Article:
If the idea of Tucson landing a huge Tesla Motors battery plant seems too much to hope for, I’m sorry to say it may well be.
There’s a half-block parking lot along East Broadway that reminds you of downtown Tucson’s recent past: Real estate was so cheap that it was more profitable to park cars on it than to build.
Pima County is exploring selling the half-block surface parking lot at 69 E. Broadway, across from the new UniSource Energy building.
A balloon left as a memorial outside the home where Roman Barreras starved to death says it all, if unintentionally.
Why do we Tucson reporters love to cover Pima County Supervisor Ally Miller so much?
Up until last week, we could classify the threats to Davis-Monthan Air Force base as medium-term but gathering.
If there were one business at which Tucson would excel, surely it would be marijuana.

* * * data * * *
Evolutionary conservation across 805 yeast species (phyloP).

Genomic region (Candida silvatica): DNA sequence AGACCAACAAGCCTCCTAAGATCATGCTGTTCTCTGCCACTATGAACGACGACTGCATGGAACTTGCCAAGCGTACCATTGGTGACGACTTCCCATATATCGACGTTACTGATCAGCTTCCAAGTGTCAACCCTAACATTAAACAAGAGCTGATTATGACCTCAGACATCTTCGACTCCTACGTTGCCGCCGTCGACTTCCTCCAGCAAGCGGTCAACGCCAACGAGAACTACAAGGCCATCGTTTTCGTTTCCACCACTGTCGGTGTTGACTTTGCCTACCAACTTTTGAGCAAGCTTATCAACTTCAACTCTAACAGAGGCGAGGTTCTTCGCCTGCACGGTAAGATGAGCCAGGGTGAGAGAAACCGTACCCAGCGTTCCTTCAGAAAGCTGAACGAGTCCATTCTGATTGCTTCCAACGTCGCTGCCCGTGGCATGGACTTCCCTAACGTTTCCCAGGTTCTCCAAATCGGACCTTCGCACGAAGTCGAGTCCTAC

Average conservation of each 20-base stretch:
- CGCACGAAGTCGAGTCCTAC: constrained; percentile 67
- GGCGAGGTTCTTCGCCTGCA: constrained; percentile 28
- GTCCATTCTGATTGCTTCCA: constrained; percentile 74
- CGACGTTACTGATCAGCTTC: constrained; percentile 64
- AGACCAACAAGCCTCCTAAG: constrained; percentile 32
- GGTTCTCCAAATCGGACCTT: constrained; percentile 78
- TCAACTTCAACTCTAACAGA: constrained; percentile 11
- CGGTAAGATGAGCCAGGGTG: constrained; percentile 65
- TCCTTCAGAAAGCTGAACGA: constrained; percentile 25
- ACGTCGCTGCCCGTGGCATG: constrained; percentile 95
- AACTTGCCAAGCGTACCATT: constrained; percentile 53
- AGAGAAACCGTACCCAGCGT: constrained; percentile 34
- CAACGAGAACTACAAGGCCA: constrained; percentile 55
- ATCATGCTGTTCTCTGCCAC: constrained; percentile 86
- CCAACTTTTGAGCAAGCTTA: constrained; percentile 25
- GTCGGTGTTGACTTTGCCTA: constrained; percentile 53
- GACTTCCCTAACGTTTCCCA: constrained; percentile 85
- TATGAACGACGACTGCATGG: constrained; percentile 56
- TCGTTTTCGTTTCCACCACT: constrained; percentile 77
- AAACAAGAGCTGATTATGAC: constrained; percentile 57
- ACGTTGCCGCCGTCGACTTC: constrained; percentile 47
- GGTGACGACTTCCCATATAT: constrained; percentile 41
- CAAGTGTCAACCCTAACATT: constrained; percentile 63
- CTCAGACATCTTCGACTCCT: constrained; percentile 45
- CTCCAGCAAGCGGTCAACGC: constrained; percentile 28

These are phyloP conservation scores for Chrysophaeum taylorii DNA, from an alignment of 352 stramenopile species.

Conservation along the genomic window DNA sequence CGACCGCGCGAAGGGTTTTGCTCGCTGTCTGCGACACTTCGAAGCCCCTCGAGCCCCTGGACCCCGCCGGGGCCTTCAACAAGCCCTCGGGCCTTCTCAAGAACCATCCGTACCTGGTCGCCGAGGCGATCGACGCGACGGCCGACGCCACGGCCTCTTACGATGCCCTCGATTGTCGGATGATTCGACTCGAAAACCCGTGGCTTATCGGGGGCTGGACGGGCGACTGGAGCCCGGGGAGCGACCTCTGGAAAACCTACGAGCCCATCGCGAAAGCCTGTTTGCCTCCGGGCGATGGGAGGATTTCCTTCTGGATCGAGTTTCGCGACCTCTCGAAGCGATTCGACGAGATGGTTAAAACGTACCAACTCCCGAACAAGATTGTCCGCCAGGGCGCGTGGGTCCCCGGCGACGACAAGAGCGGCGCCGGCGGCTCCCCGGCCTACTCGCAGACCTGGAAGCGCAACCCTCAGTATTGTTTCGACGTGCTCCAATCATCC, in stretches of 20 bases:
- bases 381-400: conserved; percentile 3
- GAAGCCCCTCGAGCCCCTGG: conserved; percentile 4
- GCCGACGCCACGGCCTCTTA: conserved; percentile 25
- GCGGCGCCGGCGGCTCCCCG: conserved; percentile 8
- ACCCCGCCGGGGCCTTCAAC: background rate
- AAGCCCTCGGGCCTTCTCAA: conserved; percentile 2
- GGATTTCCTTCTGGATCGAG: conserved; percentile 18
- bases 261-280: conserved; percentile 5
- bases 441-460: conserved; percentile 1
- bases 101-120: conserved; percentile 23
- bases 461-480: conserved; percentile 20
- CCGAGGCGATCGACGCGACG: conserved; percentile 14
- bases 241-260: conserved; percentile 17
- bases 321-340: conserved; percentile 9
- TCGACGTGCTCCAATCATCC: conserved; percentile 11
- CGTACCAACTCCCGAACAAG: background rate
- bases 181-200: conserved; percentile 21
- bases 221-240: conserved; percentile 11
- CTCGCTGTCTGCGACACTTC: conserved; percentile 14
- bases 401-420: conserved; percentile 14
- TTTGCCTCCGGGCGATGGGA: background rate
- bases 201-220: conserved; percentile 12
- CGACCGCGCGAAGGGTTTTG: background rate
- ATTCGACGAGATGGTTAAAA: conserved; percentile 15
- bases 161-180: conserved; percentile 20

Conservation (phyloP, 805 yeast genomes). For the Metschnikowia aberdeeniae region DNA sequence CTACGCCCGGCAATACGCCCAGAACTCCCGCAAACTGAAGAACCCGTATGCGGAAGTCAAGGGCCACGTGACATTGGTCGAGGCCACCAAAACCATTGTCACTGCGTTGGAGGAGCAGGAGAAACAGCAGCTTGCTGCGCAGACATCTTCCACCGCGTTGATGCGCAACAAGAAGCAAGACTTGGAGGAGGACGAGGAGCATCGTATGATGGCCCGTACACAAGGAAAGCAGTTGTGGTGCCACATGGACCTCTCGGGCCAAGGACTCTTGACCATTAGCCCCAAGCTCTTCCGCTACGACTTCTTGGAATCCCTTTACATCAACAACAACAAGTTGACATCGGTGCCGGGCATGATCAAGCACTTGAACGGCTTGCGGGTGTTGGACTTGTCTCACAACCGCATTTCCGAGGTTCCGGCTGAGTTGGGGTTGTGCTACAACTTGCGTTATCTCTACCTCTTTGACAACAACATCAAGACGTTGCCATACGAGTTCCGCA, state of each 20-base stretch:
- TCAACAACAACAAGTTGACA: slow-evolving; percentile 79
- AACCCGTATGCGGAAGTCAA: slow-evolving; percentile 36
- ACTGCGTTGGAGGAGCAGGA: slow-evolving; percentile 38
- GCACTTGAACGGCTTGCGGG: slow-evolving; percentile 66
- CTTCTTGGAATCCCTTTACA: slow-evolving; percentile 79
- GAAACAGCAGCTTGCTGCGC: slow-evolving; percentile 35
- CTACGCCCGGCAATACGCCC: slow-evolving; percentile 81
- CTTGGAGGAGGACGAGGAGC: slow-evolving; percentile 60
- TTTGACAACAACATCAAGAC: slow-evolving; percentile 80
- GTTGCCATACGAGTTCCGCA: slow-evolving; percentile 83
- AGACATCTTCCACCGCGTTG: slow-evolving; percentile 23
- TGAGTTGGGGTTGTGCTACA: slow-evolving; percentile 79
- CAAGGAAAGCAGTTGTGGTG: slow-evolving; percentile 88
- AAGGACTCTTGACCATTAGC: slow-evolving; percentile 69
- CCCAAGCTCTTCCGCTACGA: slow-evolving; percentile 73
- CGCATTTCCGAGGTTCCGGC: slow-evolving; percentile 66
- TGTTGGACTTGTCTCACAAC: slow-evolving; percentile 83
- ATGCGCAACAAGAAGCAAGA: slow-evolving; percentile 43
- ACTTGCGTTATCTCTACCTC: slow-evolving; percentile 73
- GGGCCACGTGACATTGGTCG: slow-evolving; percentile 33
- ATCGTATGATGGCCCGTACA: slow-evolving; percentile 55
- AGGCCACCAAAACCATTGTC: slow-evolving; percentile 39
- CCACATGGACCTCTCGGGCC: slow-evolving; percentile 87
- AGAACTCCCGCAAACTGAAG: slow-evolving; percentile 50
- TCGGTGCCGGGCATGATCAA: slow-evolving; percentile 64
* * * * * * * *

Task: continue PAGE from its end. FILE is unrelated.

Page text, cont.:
Just a couple of months ago, Attorney General Tom Horne issued an opinion that made public records more accessible and cheaper for the public.
It probably seemed like a no-lose proposition.
You can’t blame Tucsonans who are suffering from Forum Fatigue.
Pima County Supervisor Ally Miller labeled it a political “reprisal.”
If you’re troubled by the killing of two mountain lions to help bighorn sheep in the Catalinas, you have to hear about Aravaipa Canyon.
During his years as superintendent of public instruction, John Huppenthal has occasionally been convincing while playing the role of a supporter of public education.Back in September he showed up at the Sunnyside School District to urge rancorous board members to get along. His mention of gr…